Sometimes reading food labels can seem a little mysterious. Ingredients like milk, eggs, and whole wheat pastry flour are all pretty self-explanatory, but what about the other things that are sometimes found listed as ingredients? You know, the ones that aren’t readily recognizable as food or even that easy to pronounce. Today we’ll look at three such items: Maltodextrin, Dextrin and Dextrose.
Maltodextrin is a food additive that is created by taking corn or potato starch, boiling it down and then using acids or enzymes to break the starch down even further, leaving only a white powder. This powder is then used in many packaged foods like granolas, chips, and cereals, often times as filler, but also to create texture. In the US and Canada, Maltodextrin is always made from corn or potatoes, but in other parts of the world, it is sometimes made from wheat or barley. That is something to definitely keep in mind if you eat a gluten free diet.
Like Maltodextrin, Dextrin is also a starch, but with a slightly different function. In the US, it’s usually made from corn, potato, arrowroot, rice or tapioca but, also like maltodextrin, wheat is sometimes used elsewhere (so again, celiacs and those who don’t eat gluten, beware)!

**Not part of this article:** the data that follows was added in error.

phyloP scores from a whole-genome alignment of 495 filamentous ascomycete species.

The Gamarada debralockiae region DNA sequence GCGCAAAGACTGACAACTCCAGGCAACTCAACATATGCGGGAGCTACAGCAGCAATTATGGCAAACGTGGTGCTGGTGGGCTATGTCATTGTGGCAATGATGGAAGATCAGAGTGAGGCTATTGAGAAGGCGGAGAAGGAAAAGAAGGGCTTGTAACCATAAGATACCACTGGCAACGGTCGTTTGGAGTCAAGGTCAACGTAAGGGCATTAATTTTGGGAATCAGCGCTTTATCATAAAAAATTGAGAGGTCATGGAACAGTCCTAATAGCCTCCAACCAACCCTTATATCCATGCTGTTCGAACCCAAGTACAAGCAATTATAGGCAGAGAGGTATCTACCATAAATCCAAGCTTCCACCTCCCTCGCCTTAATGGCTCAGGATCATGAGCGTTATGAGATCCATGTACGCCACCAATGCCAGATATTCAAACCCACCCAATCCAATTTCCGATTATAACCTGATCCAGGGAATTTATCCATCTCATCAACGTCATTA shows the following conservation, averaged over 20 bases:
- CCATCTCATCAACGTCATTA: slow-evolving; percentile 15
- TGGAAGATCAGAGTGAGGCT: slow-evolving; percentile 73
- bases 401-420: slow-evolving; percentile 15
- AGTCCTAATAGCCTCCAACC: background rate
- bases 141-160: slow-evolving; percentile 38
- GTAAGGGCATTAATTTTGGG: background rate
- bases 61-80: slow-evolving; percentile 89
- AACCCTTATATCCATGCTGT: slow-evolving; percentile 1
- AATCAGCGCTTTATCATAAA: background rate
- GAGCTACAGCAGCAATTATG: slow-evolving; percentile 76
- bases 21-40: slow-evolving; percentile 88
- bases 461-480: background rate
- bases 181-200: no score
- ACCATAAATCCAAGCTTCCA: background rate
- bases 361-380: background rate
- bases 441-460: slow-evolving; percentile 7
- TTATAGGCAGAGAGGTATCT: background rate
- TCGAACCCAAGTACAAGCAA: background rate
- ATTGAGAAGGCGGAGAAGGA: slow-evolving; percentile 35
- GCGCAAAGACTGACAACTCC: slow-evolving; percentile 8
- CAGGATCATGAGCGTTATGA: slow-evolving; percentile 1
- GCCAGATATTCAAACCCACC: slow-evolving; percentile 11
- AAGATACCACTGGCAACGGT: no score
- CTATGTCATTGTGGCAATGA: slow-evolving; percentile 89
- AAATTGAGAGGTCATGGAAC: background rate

“White dextrin” is the additive that is used as a binder to hold ingredients together or as a thickening agent (think cornstarch to thicken sauces). It can also be found in batters, coatings, and glazes. “Yellow dextrin” is not used for food at all, but is a water-soluble glue, which is not appetizing at all (thank you, Wikipedia).
Finally, we have Dextrose. Dextrose is a simple sugar. It can occur naturally in some fruit and honey, but industrial-produced dextrose is usually made from cornstarch and…wait for it…is the main ingredient in corn syrup. Because dextrose browns when heated, it’s added to a lot of mass-produced baked goods as well.
Are there any other puzzling food labeling terms that you’re curious about? Let us know!